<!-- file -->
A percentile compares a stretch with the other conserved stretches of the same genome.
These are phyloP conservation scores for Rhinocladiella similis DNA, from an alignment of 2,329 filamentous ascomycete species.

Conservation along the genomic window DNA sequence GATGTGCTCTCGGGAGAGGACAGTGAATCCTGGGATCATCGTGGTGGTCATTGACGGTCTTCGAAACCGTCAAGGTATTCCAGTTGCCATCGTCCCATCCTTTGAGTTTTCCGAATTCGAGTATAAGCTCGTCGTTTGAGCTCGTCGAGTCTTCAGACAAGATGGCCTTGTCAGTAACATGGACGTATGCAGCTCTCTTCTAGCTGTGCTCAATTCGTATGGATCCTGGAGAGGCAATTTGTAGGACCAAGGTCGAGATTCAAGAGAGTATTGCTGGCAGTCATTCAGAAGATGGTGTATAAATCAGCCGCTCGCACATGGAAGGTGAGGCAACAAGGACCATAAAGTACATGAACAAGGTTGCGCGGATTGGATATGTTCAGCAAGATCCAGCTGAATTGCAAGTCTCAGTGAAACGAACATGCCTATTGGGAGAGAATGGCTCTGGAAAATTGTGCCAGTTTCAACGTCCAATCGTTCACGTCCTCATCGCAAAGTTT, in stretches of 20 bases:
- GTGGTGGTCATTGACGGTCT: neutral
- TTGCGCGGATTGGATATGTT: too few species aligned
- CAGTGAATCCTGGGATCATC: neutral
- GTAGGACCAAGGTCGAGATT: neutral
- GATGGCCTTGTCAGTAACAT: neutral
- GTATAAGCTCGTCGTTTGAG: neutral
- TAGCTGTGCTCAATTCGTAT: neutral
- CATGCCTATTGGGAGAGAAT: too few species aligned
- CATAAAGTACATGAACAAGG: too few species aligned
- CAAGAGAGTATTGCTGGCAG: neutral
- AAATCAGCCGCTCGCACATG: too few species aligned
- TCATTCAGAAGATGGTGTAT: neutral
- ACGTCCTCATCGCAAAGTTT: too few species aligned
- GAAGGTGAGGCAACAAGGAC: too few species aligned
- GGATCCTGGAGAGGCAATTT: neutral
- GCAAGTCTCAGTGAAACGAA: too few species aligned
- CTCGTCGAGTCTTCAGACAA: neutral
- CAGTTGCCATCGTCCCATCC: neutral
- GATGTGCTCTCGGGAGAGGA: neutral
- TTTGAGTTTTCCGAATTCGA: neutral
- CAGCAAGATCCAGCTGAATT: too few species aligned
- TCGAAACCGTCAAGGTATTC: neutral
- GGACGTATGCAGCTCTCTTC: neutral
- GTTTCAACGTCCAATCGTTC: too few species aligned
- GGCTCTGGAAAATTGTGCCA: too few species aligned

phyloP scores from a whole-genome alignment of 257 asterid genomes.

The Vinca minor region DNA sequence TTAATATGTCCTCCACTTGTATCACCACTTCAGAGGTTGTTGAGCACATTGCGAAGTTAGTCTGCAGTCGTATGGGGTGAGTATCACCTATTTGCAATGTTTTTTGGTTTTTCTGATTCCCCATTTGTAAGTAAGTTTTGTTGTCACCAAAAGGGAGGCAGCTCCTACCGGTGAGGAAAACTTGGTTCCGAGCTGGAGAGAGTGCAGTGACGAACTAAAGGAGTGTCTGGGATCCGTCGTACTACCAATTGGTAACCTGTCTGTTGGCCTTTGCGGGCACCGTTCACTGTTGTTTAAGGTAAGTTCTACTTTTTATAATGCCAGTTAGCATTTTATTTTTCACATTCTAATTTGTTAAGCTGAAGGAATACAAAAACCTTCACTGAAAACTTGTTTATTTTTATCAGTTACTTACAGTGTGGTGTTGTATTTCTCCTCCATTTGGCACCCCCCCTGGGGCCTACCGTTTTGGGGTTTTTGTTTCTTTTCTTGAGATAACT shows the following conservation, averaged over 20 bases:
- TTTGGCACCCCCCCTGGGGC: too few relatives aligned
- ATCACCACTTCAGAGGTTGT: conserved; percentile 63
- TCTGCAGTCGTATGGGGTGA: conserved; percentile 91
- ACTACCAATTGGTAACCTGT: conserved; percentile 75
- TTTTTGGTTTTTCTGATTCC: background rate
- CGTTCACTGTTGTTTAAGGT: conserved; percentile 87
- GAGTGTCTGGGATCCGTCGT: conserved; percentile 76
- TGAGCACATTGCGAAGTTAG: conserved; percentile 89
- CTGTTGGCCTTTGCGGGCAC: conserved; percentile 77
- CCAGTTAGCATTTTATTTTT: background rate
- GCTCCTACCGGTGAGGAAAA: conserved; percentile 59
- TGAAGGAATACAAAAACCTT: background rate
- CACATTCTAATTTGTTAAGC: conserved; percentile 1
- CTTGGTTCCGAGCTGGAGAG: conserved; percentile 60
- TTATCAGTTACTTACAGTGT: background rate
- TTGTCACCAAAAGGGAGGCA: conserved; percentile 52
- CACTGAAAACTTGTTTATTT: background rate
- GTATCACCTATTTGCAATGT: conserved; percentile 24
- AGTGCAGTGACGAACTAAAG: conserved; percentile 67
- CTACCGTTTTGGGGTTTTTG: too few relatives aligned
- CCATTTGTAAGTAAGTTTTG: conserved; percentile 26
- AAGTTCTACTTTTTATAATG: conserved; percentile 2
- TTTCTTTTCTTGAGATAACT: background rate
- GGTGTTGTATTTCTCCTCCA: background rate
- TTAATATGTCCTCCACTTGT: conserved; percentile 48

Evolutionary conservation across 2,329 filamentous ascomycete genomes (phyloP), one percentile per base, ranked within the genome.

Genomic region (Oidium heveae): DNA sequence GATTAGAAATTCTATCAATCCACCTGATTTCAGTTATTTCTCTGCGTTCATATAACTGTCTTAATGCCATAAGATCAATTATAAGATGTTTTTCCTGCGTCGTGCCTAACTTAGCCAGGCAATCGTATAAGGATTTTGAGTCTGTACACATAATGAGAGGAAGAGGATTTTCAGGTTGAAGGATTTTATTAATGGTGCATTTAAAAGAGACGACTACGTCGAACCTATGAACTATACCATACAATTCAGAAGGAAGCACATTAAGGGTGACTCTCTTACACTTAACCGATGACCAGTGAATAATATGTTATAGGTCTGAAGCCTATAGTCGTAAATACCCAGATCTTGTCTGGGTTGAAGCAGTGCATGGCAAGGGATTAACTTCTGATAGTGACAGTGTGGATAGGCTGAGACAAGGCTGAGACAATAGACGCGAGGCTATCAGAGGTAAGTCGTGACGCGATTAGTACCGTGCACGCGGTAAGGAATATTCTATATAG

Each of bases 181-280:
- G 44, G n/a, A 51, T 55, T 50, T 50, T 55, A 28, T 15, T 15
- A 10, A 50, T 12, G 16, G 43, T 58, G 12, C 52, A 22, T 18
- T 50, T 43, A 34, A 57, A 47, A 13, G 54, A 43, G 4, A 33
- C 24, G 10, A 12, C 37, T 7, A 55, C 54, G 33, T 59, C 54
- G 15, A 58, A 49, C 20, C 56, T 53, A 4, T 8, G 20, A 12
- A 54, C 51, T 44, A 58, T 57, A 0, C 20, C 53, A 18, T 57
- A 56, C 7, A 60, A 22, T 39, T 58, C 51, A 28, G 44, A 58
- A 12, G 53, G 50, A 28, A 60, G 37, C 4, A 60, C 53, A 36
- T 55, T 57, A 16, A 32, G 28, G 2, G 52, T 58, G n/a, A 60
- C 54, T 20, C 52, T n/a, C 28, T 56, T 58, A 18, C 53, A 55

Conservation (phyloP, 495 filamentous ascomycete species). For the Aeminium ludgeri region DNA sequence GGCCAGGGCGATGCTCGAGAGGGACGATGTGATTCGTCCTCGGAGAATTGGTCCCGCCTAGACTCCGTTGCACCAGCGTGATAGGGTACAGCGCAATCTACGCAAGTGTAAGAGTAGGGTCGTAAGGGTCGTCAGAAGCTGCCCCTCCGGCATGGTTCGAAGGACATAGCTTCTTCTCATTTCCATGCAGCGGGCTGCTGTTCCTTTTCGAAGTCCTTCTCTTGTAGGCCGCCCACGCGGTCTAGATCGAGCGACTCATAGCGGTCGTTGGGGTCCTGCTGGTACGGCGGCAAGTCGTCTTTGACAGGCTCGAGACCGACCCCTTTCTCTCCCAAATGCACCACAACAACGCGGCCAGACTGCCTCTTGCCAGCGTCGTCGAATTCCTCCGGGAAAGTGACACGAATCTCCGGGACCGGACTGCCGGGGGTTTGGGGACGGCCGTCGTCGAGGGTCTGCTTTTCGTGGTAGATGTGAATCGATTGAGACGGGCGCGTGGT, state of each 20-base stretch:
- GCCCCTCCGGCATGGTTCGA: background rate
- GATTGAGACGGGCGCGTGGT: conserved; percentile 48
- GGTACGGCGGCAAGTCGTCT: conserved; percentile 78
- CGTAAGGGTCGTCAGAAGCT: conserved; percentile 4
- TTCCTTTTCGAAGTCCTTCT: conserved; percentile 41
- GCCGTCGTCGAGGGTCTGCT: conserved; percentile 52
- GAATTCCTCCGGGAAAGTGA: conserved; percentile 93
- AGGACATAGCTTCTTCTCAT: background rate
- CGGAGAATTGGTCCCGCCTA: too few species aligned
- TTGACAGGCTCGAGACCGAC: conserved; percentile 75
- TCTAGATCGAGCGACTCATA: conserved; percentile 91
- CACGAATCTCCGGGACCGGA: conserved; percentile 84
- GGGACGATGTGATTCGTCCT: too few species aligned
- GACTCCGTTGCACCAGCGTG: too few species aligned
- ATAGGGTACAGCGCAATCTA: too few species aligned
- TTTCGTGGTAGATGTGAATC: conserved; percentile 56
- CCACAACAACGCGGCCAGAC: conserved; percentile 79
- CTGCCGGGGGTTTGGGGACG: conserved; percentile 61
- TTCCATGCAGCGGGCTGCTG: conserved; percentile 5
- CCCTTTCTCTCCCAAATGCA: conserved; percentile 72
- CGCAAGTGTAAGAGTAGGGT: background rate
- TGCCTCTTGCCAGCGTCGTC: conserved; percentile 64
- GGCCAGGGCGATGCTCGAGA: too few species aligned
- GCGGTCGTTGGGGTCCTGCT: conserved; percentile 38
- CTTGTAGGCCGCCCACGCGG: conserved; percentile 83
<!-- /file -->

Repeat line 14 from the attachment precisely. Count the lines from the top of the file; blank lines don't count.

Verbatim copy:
- AAATCAGCCGCTCGCACATG: too few species aligned